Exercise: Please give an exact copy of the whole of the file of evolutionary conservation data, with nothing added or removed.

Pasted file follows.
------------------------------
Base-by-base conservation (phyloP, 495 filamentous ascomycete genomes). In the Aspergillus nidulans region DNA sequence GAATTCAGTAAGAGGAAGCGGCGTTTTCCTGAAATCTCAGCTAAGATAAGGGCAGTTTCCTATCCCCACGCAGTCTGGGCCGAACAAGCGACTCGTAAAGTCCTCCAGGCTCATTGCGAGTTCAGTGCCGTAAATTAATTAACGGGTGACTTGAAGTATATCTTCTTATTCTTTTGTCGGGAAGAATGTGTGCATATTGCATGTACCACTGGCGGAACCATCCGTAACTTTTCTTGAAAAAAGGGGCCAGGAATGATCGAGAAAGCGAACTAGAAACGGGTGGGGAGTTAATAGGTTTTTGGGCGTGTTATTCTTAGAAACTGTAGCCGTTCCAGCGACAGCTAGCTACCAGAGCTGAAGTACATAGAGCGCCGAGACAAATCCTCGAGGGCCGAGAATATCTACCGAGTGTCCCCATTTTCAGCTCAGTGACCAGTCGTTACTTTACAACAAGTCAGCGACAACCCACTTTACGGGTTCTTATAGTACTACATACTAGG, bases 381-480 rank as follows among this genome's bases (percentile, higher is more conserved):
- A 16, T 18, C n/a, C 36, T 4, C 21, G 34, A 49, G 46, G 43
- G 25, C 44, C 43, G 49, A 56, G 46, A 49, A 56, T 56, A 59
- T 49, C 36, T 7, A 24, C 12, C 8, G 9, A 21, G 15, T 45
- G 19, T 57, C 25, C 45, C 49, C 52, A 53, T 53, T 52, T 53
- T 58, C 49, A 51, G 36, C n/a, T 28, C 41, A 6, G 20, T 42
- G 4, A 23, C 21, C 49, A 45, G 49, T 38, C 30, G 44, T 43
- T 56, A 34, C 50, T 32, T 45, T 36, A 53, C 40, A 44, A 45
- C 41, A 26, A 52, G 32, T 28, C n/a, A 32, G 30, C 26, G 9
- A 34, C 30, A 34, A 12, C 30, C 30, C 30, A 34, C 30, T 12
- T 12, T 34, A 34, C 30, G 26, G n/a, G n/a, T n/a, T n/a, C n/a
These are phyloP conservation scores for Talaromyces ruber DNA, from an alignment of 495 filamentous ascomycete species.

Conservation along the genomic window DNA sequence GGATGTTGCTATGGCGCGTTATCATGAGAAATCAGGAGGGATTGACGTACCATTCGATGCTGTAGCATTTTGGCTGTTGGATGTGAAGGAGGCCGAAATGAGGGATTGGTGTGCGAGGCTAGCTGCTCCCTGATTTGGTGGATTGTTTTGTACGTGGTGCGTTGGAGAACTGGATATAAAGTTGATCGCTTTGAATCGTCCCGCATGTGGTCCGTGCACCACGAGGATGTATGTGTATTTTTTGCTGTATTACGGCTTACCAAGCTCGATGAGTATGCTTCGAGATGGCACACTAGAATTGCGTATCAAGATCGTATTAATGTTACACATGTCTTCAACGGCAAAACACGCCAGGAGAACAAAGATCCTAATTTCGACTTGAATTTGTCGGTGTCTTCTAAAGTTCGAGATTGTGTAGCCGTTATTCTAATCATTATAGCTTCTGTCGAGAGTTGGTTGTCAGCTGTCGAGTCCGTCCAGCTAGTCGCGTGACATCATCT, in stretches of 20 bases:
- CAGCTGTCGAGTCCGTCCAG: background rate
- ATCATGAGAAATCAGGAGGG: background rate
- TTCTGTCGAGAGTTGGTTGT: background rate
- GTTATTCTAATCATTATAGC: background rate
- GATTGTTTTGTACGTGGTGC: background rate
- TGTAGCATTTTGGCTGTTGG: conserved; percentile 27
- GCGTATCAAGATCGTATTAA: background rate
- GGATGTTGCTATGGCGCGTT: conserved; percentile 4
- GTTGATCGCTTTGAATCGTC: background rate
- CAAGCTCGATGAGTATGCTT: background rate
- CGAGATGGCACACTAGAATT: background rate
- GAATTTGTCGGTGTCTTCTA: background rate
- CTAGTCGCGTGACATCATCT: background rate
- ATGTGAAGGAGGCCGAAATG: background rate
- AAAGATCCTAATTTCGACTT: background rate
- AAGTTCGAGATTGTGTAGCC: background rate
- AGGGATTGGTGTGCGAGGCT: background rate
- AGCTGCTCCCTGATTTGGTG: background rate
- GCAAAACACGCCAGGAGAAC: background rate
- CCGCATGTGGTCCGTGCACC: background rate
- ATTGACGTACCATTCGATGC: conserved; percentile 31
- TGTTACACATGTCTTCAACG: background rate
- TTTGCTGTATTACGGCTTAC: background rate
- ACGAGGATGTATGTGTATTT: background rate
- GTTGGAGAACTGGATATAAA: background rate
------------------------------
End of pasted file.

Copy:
Base-by-base conservation (phyloP, 495 filamentous ascomycete genomes). In the Aspergillus nidulans region DNA sequence GAATTCAGTAAGAGGAAGCGGCGTTTTCCTGAAATCTCAGCTAAGATAAGGGCAGTTTCCTATCCCCACGCAGTCTGGGCCGAACAAGCGACTCGTAAAGTCCTCCAGGCTCATTGCGAGTTCAGTGCCGTAAATTAATTAACGGGTGACTTGAAGTATATCTTCTTATTCTTTTGTCGGGAAGAATGTGTGCATATTGCATGTACCACTGGCGGAACCATCCGTAACTTTTCTTGAAAAAAGGGGCCAGGAATGATCGAGAAAGCGAACTAGAAACGGGTGGGGAGTTAATAGGTTTTTGGGCGTGTTATTCTTAGAAACTGTAGCCGTTCCAGCGACAGCTAGCTACCAGAGCTGAAGTACATAGAGCGCCGAGACAAATCCTCGAGGGCCGAGAATATCTACCGAGTGTCCCCATTTTCAGCTCAGTGACCAGTCGTTACTTTACAACAAGTCAGCGACAACCCACTTTACGGGTTCTTATAGTACTACATACTAGG, bases 381-480 rank as follows among this genome's bases (percentile, higher is more conserved):
- A 16, T 18, C n/a, C 36, T 4, C 21, G 34, A 49, G 46, G 43
- G 25, C 44, C 43, G 49, A 56, G 46, A 49, A 56, T 56, A 59
- T 49, C 36, T 7, A 24, C 12, C 8, G 9, A 21, G 15, T 45
- G 19, T 57, C 25, C 45, C 49, C 52, A 53, T 53, T 52, T 53
- T 58, C 49, A 51, G 36, C n/a, T 28, C 41, A 6, G 20, T 42
- G 4, A 23, C 21, C 49, A 45, G 49, T 38, C 30, G 44, T 43
- T 56, A 34, C 50, T 32, T 45, T 36, A 53, C 40, A 44, A 45
- C 41, A 26, A 52, G 32, T 28, C n/a, A 32, G 30, C 26, G 9
- A 34, C 30, A 34, A 12, C 30, C 30, C 30, A 34, C 30, T 12
- T 12, T 34, A 34, C 30, G 26, G n/a, G n/a, T n/a, T n/a, C n/a
These are phyloP conservation scores for Talaromyces ruber DNA, from an alignment of 495 filamentous ascomycete species.

Conservation along the genomic window DNA sequence GGATGTTGCTATGGCGCGTTATCATGAGAAATCAGGAGGGATTGACGTACCATTCGATGCTGTAGCATTTTGGCTGTTGGATGTGAAGGAGGCCGAAATGAGGGATTGGTGTGCGAGGCTAGCTGCTCCCTGATTTGGTGGATTGTTTTGTACGTGGTGCGTTGGAGAACTGGATATAAAGTTGATCGCTTTGAATCGTCCCGCATGTGGTCCGTGCACCACGAGGATGTATGTGTATTTTTTGCTGTATTACGGCTTACCAAGCTCGATGAGTATGCTTCGAGATGGCACACTAGAATTGCGTATCAAGATCGTATTAATGTTACACATGTCTTCAACGGCAAAACACGCCAGGAGAACAAAGATCCTAATTTCGACTTGAATTTGTCGGTGTCTTCTAAAGTTCGAGATTGTGTAGCCGTTATTCTAATCATTATAGCTTCTGTCGAGAGTTGGTTGTCAGCTGTCGAGTCCGTCCAGCTAGTCGCGTGACATCATCT, in stretches of 20 bases:
- CAGCTGTCGAGTCCGTCCAG: background rate
- ATCATGAGAAATCAGGAGGG: background rate
- TTCTGTCGAGAGTTGGTTGT: background rate
- GTTATTCTAATCATTATAGC: background rate
- GATTGTTTTGTACGTGGTGC: background rate
- TGTAGCATTTTGGCTGTTGG: conserved; percentile 27
- GCGTATCAAGATCGTATTAA: background rate
- GGATGTTGCTATGGCGCGTT: conserved; percentile 4
- GTTGATCGCTTTGAATCGTC: background rate
- CAAGCTCGATGAGTATGCTT: background rate
- CGAGATGGCACACTAGAATT: background rate
- GAATTTGTCGGTGTCTTCTA: background rate
- CTAGTCGCGTGACATCATCT: background rate
- ATGTGAAGGAGGCCGAAATG: background rate
- AAAGATCCTAATTTCGACTT: background rate
- AAGTTCGAGATTGTGTAGCC: background rate
- AGGGATTGGTGTGCGAGGCT: background rate
- AGCTGCTCCCTGATTTGGTG: background rate
- GCAAAACACGCCAGGAGAAC: background rate
- CCGCATGTGGTCCGTGCACC: background rate
- ATTGACGTACCATTCGATGC: conserved; percentile 31
- TGTTACACATGTCTTCAACG: background rate
- TTTGCTGTATTACGGCTTAC: background rate
- ACGAGGATGTATGTGTATTT: background rate
- GTTGGAGAACTGGATATAAA: background rate